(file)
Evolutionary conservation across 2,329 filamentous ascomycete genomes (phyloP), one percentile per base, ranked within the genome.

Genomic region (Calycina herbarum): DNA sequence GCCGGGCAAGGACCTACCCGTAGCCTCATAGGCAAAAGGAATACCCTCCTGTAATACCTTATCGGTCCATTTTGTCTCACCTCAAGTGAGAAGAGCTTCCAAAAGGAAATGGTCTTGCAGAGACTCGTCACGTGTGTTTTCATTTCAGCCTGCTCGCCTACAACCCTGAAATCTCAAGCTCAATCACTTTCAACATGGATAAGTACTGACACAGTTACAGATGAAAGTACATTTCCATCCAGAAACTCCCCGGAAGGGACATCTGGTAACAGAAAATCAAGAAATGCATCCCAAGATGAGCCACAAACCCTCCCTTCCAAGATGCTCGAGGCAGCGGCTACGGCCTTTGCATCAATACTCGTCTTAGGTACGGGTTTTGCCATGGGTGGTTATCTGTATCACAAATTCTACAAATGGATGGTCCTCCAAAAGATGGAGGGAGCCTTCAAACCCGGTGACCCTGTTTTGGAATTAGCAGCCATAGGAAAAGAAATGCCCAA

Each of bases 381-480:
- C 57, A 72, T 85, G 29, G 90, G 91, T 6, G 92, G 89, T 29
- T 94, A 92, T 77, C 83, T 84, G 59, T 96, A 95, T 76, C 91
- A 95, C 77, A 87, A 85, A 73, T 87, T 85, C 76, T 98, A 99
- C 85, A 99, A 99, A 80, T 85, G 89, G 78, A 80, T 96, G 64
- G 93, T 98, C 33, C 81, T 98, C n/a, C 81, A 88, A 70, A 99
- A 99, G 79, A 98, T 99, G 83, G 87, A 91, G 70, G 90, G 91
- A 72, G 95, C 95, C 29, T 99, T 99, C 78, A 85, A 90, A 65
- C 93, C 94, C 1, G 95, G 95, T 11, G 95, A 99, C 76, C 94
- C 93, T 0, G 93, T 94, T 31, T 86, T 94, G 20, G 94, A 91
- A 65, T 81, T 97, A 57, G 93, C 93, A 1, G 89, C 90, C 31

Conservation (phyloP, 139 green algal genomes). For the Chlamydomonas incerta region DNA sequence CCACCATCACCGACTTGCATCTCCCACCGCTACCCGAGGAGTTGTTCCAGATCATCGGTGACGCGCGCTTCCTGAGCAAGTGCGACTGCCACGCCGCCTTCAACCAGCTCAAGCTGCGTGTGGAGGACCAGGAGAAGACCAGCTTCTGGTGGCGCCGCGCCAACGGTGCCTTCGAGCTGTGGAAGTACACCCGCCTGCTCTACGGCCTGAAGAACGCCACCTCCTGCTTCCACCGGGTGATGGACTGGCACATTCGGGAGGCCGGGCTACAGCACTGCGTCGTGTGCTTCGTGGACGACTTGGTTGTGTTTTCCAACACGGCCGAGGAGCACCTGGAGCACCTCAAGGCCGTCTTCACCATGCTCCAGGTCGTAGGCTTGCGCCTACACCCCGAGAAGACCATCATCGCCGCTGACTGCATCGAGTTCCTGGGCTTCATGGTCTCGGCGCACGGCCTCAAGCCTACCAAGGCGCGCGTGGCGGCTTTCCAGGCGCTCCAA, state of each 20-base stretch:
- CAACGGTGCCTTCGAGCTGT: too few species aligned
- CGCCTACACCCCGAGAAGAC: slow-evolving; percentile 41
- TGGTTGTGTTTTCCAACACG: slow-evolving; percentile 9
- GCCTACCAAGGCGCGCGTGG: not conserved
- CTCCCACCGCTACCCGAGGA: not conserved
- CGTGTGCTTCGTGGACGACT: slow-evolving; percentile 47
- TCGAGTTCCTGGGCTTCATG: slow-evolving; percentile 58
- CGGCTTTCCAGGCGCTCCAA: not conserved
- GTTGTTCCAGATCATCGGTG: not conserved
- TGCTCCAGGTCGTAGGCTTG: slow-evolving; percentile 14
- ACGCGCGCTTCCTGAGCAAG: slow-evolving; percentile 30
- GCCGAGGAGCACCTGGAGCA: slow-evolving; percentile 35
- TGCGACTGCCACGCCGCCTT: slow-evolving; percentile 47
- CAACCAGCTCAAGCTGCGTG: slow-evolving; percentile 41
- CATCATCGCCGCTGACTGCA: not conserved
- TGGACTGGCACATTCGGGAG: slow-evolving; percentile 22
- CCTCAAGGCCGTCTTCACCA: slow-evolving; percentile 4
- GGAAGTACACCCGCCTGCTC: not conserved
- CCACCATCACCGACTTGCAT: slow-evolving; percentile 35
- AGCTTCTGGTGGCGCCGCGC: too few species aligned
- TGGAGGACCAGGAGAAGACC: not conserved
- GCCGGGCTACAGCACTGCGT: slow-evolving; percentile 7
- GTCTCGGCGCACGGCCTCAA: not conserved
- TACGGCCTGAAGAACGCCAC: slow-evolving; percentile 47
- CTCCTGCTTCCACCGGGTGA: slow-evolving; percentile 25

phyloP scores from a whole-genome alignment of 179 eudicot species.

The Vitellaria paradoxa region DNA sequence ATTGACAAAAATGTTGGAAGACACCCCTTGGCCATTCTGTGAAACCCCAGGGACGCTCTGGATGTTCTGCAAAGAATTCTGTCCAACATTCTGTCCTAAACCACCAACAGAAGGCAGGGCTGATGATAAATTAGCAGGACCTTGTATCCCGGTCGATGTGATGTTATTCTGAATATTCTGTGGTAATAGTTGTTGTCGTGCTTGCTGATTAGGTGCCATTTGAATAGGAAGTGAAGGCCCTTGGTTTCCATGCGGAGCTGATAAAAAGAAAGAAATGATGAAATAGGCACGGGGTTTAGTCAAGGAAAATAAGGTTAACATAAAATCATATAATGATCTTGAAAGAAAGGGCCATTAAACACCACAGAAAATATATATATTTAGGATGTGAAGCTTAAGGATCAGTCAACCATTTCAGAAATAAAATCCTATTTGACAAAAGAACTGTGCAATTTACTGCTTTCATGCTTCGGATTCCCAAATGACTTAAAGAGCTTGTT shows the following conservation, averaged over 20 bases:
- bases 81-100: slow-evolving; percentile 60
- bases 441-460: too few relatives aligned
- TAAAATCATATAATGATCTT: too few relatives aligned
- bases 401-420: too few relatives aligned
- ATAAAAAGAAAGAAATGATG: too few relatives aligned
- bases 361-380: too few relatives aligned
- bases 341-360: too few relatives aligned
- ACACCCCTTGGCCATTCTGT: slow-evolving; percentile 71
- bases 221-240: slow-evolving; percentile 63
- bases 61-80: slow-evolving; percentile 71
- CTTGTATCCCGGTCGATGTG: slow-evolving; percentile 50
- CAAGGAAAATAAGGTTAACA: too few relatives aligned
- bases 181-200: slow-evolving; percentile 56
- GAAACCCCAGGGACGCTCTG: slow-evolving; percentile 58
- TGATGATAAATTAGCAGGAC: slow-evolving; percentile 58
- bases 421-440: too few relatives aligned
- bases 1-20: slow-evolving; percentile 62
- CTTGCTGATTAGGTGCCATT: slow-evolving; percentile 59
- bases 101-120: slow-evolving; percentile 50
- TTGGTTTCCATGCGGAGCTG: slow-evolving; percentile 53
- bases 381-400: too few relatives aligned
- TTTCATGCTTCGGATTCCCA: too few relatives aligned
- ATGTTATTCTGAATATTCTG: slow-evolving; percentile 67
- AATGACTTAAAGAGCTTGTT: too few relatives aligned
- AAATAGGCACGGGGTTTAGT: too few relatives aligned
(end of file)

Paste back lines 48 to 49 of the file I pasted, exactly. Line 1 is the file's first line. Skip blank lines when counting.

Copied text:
- bases 341-360: too few relatives aligned
- ACACCCCTTGGCCATTCTGT: slow-evolving; percentile 71